A men’s lacrosse game may attract larger crowds but listen up, boys – there is a lot that can be learned from girls’ lacrosse and by no means should the female version of the game be ignored or downplayed.  There are some key differences between boys and girls lacrosse – from the physicality allowed to the sticks used to the rules enforced – that have changed the way girls are playing the game…and in a good way.

To begin with, girls’ lacrosse is a purer form of the game, with a lineage closer to the sport’s early history.  In the female version of the game, players abide by rules that are closer to the original regulations, with being “out of bounds” only recently resulting in a stoppage of play.

The sticks used in girls’ lacrosse have a shallower pocket than the sticks boys use in their games.  This lack of pocket depth forces girls to be more aware of where the ball is, since the ball is more likely to fall out of a shallow pocket.  For this same reason, girls also must be aware of their body positioning, grip placement, and stick location at all times since any false movement could mean loss of the ball.  From this, boys can see how increased awareness makes girls more attentive to the physical aspect of the competition and can learn to increase focus on the mechanics of the game.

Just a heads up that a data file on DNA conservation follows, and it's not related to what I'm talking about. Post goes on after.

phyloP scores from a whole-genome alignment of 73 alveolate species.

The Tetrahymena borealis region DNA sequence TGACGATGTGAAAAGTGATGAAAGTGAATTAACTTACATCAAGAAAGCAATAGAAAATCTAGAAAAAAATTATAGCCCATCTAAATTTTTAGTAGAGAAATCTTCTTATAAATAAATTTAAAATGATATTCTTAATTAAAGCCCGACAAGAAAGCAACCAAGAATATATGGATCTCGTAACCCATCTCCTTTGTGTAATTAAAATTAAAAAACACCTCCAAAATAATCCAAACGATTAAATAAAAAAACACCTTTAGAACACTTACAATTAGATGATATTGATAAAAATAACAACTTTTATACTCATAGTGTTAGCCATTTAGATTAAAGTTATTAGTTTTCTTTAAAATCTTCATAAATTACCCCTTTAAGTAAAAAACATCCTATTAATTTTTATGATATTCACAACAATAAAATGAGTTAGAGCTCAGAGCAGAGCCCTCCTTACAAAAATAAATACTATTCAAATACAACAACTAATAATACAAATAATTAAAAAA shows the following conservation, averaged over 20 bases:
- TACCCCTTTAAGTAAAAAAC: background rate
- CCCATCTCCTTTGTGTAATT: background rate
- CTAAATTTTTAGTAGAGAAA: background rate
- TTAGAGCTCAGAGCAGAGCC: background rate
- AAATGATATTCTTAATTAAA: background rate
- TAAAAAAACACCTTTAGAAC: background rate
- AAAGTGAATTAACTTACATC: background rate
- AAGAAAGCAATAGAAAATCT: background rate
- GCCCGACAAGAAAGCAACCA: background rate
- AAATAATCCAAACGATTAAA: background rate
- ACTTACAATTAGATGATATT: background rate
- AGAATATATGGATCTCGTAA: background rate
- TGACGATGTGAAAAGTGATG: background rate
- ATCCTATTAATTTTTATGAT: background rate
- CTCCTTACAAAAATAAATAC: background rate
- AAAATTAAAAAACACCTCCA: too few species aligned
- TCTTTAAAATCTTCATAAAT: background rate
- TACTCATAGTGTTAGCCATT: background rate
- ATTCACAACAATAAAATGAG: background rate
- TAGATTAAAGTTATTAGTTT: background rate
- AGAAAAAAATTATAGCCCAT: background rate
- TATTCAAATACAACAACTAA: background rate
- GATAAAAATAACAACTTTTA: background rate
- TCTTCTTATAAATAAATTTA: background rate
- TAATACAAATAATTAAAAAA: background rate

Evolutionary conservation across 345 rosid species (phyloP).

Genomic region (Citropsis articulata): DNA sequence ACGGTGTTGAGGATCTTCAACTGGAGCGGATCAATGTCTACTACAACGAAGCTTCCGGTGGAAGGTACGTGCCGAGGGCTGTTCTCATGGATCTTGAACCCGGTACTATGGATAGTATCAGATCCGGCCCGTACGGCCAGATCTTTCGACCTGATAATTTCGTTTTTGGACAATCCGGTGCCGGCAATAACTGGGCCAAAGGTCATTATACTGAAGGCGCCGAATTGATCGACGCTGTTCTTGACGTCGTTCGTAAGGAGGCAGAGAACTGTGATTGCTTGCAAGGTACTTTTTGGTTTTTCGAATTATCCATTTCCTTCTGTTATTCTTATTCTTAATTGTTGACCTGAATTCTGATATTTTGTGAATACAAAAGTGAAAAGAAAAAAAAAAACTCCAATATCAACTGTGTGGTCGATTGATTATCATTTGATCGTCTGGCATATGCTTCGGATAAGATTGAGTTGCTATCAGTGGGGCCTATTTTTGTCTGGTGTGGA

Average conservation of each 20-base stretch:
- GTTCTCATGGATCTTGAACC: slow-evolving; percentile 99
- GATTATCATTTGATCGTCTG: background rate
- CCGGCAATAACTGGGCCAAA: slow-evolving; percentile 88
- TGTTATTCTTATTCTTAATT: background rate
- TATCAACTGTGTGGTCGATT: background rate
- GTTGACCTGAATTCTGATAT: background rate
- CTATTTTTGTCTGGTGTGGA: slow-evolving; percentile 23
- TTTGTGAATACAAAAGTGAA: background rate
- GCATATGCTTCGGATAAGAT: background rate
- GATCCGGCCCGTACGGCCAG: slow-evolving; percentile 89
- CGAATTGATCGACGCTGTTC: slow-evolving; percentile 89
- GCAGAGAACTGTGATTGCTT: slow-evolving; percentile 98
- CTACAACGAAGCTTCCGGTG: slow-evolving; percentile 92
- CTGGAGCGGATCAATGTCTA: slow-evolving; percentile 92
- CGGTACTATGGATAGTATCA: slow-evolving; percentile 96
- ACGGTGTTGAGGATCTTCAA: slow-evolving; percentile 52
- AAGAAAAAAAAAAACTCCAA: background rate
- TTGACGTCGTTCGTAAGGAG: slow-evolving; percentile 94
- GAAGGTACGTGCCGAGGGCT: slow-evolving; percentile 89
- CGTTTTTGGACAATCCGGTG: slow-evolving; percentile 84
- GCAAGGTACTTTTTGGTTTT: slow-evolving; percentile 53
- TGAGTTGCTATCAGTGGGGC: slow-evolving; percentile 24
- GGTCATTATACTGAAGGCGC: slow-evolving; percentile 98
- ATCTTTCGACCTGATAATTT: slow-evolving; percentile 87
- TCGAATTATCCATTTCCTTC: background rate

Girls are also experts at defensive positioning.  Much like in basketball, girls’ lacrosse players are not permitted to openly check each other so girls don’t have the option of knocking another player out of position.  Instead, girls are always aware of their location and must be precise about their positioning.  If boys can add this additional consciousness to their game, they would be able to improve their method of body-checking while remaining in proper position to defend their goal as necessary.